On Day 3, we faced a dilemma. We were supposed to spend almost the whole day driving across Oklahoma and through the Texas panhandle. It had been rainy in Oklahoma the previous day, and the temperature suddenly dropped. There were many warnings to stay off the roads if at all possible. But we were supposed to meet up with Mike’s friend from grad school, Danielle. She lives in Oklahoma and because of that, we don’t often get to see her. She was coming up to meet us in Oklahoma City, and we didn’t want to cancel. In the end, we decided to stick with our plan and see what happened.

The morning didn’t start out too badly. There was some frozen rain, but not much. All of the trees were iced over but the roads weren’t in bad shape.

Oklahoma

I almost forgot but at the last minute remembered that we were going to pull off into a corner of Kansas to add it to our list for the 50 States Project. We made a very slight detour and gained another state.

Kansas

Then we got back on the road through Oklahoma. We drove through both Tulsa and Oklahoma City, and found them to be strange. They were both huge, flat cities, with very little in the way of tall buildings. Both of them just seemed like a series of strip malls and highway exits. We just drove through them both, so maybe there is a more “city-like” part to them that we missed.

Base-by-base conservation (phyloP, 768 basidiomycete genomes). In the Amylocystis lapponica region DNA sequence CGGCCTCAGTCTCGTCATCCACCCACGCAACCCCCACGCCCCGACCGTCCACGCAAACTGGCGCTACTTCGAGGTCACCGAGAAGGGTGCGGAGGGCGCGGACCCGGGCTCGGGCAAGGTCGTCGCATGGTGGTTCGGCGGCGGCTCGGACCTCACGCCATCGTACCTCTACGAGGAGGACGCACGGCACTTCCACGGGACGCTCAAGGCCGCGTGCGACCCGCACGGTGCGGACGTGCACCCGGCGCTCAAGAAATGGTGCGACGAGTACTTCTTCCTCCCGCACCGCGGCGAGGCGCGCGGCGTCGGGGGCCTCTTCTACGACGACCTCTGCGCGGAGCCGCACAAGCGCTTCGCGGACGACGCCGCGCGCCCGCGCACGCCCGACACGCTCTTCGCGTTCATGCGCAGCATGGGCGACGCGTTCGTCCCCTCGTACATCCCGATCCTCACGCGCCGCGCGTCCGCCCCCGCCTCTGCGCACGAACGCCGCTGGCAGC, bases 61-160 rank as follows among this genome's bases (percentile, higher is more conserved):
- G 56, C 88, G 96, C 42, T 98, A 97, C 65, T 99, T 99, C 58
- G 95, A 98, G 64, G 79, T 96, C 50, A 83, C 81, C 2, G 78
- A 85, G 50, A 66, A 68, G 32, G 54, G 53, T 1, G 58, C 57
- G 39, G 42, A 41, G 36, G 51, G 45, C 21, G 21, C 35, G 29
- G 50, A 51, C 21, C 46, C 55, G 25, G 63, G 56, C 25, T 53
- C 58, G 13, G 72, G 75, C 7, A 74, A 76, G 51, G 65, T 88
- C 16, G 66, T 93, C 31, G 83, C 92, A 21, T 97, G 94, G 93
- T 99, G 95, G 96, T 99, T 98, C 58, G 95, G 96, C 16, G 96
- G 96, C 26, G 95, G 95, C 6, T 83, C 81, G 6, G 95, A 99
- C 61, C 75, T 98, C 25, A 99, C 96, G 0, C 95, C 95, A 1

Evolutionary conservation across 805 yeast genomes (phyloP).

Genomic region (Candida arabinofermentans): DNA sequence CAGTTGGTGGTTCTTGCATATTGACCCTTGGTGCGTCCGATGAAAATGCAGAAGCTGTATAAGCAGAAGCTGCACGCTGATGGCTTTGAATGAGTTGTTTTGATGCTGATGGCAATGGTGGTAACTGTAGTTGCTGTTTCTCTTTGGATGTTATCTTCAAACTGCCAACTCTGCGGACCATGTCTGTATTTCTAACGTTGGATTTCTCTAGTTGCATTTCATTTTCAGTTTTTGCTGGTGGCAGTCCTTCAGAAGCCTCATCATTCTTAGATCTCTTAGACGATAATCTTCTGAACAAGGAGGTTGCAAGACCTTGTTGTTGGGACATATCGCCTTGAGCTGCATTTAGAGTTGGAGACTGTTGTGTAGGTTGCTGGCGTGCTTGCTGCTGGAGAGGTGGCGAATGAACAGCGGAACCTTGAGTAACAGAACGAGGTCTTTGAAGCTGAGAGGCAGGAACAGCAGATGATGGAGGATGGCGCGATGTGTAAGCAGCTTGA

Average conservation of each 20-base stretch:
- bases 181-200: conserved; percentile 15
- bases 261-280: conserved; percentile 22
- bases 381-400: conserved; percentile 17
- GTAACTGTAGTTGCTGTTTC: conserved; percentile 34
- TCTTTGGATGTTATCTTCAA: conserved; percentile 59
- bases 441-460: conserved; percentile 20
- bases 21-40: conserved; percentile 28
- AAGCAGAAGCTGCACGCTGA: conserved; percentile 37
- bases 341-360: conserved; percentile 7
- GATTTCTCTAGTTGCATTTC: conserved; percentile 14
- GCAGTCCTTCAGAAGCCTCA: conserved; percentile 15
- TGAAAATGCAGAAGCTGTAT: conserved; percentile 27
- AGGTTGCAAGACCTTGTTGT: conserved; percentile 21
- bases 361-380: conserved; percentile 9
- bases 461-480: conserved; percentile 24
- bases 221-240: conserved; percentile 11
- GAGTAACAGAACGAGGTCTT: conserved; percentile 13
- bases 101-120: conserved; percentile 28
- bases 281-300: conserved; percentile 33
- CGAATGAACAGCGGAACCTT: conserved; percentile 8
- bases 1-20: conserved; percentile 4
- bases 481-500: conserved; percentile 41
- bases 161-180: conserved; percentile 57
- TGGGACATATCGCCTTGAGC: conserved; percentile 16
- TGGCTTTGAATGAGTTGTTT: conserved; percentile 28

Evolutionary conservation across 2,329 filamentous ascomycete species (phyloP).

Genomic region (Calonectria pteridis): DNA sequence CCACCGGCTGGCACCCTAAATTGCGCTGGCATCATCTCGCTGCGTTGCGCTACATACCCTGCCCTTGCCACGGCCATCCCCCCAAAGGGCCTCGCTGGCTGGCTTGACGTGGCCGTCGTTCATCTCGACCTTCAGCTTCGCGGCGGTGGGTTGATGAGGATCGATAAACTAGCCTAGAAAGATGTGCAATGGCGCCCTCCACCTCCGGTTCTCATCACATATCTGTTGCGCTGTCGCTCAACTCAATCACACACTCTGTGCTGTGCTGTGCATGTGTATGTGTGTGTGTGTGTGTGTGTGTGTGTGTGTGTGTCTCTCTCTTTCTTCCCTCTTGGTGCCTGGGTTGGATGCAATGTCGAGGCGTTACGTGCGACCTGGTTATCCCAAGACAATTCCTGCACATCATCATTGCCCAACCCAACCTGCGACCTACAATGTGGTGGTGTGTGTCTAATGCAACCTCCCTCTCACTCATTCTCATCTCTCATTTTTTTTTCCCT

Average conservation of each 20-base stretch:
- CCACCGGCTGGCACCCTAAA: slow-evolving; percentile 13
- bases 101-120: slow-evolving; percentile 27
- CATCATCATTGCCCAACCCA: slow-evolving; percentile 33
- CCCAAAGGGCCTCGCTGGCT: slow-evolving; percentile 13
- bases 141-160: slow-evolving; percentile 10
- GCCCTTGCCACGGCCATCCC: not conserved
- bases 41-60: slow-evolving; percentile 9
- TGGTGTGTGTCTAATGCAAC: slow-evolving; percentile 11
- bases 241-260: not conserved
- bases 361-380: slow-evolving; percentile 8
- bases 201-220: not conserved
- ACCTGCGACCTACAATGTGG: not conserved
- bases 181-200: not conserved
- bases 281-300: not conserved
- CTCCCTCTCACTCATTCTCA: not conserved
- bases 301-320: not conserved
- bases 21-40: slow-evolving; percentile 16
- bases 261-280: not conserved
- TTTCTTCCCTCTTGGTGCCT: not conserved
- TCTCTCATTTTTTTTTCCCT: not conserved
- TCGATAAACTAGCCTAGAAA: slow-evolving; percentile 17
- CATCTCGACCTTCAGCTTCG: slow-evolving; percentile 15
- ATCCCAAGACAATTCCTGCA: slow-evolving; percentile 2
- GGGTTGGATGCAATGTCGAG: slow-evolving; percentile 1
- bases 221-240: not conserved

In most of the country, it seemed like hot tea was not a known beverage.

In most of the country, it seemed like hot tea was not a known beverage.

We met Danielle for lunch at a great Mexican restaurant (Ted’s Cafe Escondido), and this was definitely the highlight of the day. The trouble started after we left. I quickly realized that the roads had iced over.

I was driving over one of those small bridge/overpass things the first time I felt the car skid. You always see signs indicating that these bridges freeze before the rest of the road, but before this I had never really noticed it. Mike asked, “What was that?” “The road pushed me!” I said, indignant. I realized it was because the bridge was frozen, and I started slowing down for the bridges. Of course, we were already going well below the speed limit but I started slowing to maybe 25 mph on the bridges to avoid another skid. And I was surprised at how many there were. Oklahoma is as flat as a pancake, but apparently they need quite a few drainage overpasses.

Then we started getting stuck in traffic due to accidents. We were stuck for more than an hour before getting detoured because of a tractor-trailer truck accident on one bridge. After that we continued our slow way into Texas, passing several car accident sites. Once again, outside Amarillo, we came to a dead stop for more than an hour. We opened the car doors and saw ice covering the ground, at least as thick as my finger.

Eventually we crawled into Amarillo and decided to stop there for the night, which was not the original plan. Unfortunately, everyone else had already had the same idea. Every hotel we tried in Amarillo was booked. I called around to at least 10 hotels and we stopped at a few as well, with no luck. Eventually we decided to keep going until we could find a room.

The only good thing was that almost everyone was off the road by this time, and we didn’t see any more accidents. Mike drove while I searched for upcoming hotels on my phone. At last, after about 20 or 30 minutes, I found one. We finally got off the road in Hereford, TX, very relieved.